This is one of the guest blogs I posted on the Night Bazaar a few weeks ago. That’s a great place where writers getting published by Night Shade Books get to hang out and riff on all kinds of fun writerly stuff. If you haven’t dropped by, you should–never telling what kind of gypsy treasures you might turn up there! Anyway, the topic for this week was whether you depend on a lot of feedback as you work, or fly solo for the most part. Enjoy. . .
Some writing is collaborative in nature–sitcoms, some movie scripts, plenty of nonfiction. But writing fiction, with few notable exceptions, is generally a solo effort. You cloister yourself and labor away in solitude, trying to take some idea that is beautiful, sublime, terrifying, or fantastic in your head, and translate it into words on a page that capture the essence of what spawned them. Sometimes you fail at this; sometimes you fail a lot. And it’s all on you—you can’t point the finger or blame a poor working relationship with another writer. When you bomb, it’s a poor working relationship with yourself or your ideas. And boy, that’s no kind of fun to face.
Ultimately, though, if you keep after it and revise long enough, you’ll create something you feel pretty good about. Even if it isn’t perfect, it’s solid. You think. But you’re still so close to the writing, sometimes it’s hard to tell. And that’s when it can be really worthwhile to show the work to someone else, to get validation or confirmation that what you’ve produced isn’t complete drivel.
In college and grad school, I participated in a lot of fiction workshops (some might say too many!). You can learn some really good habits in them, but some pretty lousy ones, too.
In theory, a workshop is full of smart, savvy, sensitive students who provide constructive criticism in a safe environment. In practice? Well, it doesn’t always play out that way. Some writers are incapable of providing anything less than barbed, nasty feedback, and while most professors won’t tolerate that crap, I’ve been in some classes where they not only ignored said nasty asshats, but thought it would be a fun social experiment to actively encourage the writers in the class to act out their worse possible instincts. If a bloodbath ensues, hey, good times!
It can be hard to separate yourself from your work. After all, you wholly invested yourself—to you, both the process and the end product couldn’t be more personal. But at the end of the day, readers are just judging what’s on the page. Not your intentions, hopes, or the demons you wrestled with to find the words, only the words, and whether they’re the right ones or not.
In most workshops, you have a gag order while the rest of the group discusses your piece. So it can be really tough to sit back in silence and listen to the group hash out their opinions of the work, particularly when they are ripping it to shreds. You want to spring to its defense, provided context, or call them all asshats. So, you either develop thick skin in response to stinging criticism, or you end up a wailing neurotic mess. I’ve seen the latter happen. It ain’t pretty.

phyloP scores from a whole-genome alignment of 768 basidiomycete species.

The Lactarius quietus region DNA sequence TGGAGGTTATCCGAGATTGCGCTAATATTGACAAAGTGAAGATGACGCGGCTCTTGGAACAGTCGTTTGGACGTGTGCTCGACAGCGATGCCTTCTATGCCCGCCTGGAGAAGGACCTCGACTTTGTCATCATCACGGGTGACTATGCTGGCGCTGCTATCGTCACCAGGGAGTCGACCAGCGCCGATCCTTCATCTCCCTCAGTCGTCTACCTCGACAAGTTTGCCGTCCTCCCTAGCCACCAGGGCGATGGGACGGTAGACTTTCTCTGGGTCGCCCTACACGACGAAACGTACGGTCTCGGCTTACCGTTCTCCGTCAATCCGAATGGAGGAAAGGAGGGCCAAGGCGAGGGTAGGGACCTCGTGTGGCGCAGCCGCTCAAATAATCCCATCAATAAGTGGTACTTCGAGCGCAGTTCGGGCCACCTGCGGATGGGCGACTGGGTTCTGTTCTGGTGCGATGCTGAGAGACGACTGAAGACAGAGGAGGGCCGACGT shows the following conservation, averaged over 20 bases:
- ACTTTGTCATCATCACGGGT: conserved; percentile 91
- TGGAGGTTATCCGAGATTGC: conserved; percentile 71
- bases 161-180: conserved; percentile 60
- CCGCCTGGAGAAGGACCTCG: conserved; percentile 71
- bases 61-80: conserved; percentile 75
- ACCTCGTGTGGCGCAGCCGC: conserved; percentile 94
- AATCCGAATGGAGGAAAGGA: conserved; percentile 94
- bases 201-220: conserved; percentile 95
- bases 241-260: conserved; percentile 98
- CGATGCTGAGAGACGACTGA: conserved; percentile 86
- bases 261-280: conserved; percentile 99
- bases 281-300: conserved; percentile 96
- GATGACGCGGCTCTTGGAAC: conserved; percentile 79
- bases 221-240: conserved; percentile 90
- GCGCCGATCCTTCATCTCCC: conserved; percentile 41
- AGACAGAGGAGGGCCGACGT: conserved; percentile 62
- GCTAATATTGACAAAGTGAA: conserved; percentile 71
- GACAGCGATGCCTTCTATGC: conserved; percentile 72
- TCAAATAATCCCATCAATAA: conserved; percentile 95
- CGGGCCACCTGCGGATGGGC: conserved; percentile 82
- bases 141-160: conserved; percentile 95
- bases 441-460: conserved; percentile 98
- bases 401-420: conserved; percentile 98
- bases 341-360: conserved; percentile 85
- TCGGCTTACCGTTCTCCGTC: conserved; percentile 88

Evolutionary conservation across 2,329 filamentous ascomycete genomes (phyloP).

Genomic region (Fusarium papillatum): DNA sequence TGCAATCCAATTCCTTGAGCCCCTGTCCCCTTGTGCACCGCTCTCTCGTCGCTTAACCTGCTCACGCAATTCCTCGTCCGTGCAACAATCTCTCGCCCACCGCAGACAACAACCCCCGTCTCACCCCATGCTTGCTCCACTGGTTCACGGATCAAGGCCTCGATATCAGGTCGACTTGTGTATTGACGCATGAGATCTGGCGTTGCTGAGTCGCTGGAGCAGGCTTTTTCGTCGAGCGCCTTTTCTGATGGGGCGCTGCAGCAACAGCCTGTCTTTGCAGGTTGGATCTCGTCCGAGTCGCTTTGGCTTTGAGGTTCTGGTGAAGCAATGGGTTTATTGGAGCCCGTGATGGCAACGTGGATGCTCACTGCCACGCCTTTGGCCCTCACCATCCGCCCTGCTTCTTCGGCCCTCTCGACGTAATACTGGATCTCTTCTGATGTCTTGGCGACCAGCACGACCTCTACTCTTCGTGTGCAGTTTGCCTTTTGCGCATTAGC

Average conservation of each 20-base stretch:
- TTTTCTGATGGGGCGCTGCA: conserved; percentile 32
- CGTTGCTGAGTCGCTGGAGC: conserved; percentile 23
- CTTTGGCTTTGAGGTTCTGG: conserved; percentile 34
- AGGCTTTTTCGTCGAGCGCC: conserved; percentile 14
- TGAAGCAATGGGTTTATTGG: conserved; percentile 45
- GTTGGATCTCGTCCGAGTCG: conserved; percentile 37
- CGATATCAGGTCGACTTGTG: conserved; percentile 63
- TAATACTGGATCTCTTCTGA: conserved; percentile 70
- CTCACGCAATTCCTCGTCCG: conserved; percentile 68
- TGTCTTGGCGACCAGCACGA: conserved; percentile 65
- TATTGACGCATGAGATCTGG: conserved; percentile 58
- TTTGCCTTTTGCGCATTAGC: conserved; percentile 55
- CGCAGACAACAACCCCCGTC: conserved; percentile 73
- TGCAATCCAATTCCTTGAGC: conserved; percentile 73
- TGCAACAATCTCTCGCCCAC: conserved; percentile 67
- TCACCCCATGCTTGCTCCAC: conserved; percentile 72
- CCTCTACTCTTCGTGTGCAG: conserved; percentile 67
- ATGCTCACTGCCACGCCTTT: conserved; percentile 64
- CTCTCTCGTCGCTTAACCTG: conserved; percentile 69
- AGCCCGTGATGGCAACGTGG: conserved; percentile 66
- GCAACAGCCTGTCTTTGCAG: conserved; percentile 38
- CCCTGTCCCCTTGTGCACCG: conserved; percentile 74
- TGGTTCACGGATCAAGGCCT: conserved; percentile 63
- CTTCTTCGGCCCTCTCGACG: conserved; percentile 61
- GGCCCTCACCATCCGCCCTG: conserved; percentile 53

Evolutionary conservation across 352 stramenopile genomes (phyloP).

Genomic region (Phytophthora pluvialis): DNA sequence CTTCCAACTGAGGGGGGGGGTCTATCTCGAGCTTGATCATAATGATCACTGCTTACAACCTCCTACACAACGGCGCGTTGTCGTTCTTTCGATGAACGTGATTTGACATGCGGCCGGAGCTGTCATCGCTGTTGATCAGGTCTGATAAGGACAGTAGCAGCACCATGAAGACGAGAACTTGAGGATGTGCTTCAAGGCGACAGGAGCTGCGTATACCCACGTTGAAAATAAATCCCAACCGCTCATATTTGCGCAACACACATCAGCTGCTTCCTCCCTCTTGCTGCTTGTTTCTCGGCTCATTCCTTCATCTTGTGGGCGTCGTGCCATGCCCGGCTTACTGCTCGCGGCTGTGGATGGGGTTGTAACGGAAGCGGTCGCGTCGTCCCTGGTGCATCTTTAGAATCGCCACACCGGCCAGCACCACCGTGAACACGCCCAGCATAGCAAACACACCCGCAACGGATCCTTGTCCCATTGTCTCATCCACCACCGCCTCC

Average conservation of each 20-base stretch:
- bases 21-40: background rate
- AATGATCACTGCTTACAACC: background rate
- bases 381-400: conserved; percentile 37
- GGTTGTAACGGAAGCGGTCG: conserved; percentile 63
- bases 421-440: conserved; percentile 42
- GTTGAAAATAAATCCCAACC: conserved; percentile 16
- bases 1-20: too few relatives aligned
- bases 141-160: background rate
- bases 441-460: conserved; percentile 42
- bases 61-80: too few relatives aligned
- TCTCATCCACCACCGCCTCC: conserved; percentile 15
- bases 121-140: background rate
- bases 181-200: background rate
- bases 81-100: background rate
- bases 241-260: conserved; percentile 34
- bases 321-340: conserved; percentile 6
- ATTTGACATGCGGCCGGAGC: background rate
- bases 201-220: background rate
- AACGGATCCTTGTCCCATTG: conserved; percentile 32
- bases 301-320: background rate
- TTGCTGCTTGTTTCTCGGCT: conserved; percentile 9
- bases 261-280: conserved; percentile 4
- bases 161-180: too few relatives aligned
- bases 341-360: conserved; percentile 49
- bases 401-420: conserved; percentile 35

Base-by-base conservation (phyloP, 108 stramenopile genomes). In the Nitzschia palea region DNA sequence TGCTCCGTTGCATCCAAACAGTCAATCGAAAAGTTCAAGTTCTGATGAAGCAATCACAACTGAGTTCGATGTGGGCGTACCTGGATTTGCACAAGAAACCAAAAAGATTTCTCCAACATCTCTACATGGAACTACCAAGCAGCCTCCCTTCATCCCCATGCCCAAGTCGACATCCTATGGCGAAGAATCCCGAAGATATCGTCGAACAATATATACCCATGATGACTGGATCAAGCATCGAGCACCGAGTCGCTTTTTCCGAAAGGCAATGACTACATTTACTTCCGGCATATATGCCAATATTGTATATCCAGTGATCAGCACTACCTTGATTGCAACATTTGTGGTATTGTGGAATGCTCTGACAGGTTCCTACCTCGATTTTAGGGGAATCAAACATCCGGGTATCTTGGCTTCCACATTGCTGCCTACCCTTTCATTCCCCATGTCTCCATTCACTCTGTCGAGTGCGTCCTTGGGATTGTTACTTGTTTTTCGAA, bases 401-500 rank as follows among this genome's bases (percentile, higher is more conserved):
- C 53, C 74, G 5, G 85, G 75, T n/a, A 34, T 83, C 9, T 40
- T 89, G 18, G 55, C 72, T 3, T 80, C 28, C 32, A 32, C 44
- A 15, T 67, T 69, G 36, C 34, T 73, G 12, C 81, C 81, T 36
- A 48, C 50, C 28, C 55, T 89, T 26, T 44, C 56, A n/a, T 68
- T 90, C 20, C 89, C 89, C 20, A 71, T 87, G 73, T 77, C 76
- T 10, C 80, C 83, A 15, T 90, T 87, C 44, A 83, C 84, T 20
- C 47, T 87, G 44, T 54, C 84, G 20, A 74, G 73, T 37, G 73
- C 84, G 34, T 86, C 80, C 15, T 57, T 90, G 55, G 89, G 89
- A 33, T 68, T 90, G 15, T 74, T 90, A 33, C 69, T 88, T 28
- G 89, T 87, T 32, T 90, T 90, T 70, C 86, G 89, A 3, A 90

Thick skin is good. That’s one thing most workshops teach you. And with any luck, if you do enough of them, you also develop the ability to objectively critique your own work.
By analyzing someone else’s work each week (and not just from a lit. crit. angle, but looking over the nuts and bolts shop stuff) a writer begins to develop a critical apparatus. You identify problems and solutions in the text, think about the myriad of choices the writer made throughout, and how different choices might have improved the story.
And as you refine those skills, if you are receptive to what others in the group say about your own work, you also get a decent antennae for what works or fails in your own stories, what your own strengths and weaknesses are.
But therein lies another of the potential pitfalls of writer’s groups. Sometimes, ten people will have ten wildly divergent opinions about your story. Even if those readers are collegial and not snarky, that doesn’t guarantee they will provide coherent or useful commentary. Some days, you walk away thinking, “Well. . . apparently my story is fantastic, melodramatic, overripe, truncated, brimming with authentic sounding dialogue, corny as hell, too long, too short, with a beautiful-heinous-mediocre title. Thanks for that.”
Trying to appease everyone in a writer’s group is usually impossible, and sometimes dangerous to the work itself. You dilute your ideas, soften all the edges to avoid offending anyone at all, or end up with a Frankenstein monster of a story with disparate parts and bad skin tone.
The trick is discerning what feedback is really applicable to your stuff, and what works for you. And that goes back to defining your own ability to self-critique or recognize the wheat from the chaff.
Since leaving school, I haven’t done the writer group thing. When I’ve needed/wanted another opinion, I’ve usually asked a select writer buddy or two to review my work. Only one beta reader actually read the manuscript of Scourge of the Betrayer from start to finish before I started shopping it around.
However, as I recently wrote in another post, that might not have been a good thing. No matter how much you trust your own judgment, you can still miss problems inherent in the text that jump off the page to other readers. It’s easy to think that just because writing is solitary that you have to go it alone in the whole endeavor or can only depend on yourself.
Getting feedback, wherever you find it, can be really useful and instructive. Sometimes even lone wolves need to hang around the pack for a little bit, even if they end up running back into the wild on their own after a good group howl.